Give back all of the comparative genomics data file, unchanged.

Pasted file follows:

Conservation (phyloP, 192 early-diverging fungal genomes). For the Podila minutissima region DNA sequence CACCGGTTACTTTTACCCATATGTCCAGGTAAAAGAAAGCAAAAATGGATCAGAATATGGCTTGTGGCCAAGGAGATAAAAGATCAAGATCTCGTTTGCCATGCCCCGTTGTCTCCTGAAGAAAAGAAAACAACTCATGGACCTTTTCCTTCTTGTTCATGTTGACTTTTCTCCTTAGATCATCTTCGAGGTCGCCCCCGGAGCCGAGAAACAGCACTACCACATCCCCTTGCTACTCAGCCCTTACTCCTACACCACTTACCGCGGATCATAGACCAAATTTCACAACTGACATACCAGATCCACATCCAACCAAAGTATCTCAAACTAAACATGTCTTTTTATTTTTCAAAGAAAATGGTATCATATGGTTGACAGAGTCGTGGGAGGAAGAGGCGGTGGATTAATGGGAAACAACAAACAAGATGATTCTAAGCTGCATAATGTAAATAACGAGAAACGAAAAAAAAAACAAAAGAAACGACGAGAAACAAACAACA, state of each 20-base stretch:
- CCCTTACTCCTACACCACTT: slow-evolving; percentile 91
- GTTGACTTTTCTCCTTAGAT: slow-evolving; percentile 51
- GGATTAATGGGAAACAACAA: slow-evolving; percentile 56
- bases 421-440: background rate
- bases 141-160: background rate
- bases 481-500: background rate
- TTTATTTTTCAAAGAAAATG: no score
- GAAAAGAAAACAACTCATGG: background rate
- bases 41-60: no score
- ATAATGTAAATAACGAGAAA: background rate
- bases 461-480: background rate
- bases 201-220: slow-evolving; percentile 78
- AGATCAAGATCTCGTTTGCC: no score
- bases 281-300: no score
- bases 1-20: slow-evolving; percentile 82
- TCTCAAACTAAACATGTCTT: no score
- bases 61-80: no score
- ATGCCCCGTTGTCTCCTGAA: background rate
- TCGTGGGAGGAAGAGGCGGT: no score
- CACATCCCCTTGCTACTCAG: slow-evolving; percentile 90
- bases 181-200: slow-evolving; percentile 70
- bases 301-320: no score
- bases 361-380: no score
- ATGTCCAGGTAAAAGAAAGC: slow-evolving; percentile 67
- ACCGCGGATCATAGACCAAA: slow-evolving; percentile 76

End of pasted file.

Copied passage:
Conservation (phyloP, 192 early-diverging fungal genomes). For the Podila minutissima region DNA sequence CACCGGTTACTTTTACCCATATGTCCAGGTAAAAGAAAGCAAAAATGGATCAGAATATGGCTTGTGGCCAAGGAGATAAAAGATCAAGATCTCGTTTGCCATGCCCCGTTGTCTCCTGAAGAAAAGAAAACAACTCATGGACCTTTTCCTTCTTGTTCATGTTGACTTTTCTCCTTAGATCATCTTCGAGGTCGCCCCCGGAGCCGAGAAACAGCACTACCACATCCCCTTGCTACTCAGCCCTTACTCCTACACCACTTACCGCGGATCATAGACCAAATTTCACAACTGACATACCAGATCCACATCCAACCAAAGTATCTCAAACTAAACATGTCTTTTTATTTTTCAAAGAAAATGGTATCATATGGTTGACAGAGTCGTGGGAGGAAGAGGCGGTGGATTAATGGGAAACAACAAACAAGATGATTCTAAGCTGCATAATGTAAATAACGAGAAACGAAAAAAAAAACAAAAGAAACGACGAGAAACAAACAACA, state of each 20-base stretch:
- CCCTTACTCCTACACCACTT: slow-evolving; percentile 91
- GTTGACTTTTCTCCTTAGAT: slow-evolving; percentile 51
- GGATTAATGGGAAACAACAA: slow-evolving; percentile 56
- bases 421-440: background rate
- bases 141-160: background rate
- bases 481-500: background rate
- TTTATTTTTCAAAGAAAATG: no score
- GAAAAGAAAACAACTCATGG: background rate
- bases 41-60: no score
- ATAATGTAAATAACGAGAAA: background rate
- bases 461-480: background rate
- bases 201-220: slow-evolving; percentile 78
- AGATCAAGATCTCGTTTGCC: no score
- bases 281-300: no score
- bases 1-20: slow-evolving; percentile 82
- TCTCAAACTAAACATGTCTT: no score
- bases 61-80: no score
- ATGCCCCGTTGTCTCCTGAA: background rate
- TCGTGGGAGGAAGAGGCGGT: no score
- CACATCCCCTTGCTACTCAG: slow-evolving; percentile 90
- bases 181-200: slow-evolving; percentile 70
- bases 301-320: no score
- bases 361-380: no score
- ATGTCCAGGTAAAAGAAAGC: slow-evolving; percentile 67
- ACCGCGGATCATAGACCAAA: slow-evolving; percentile 76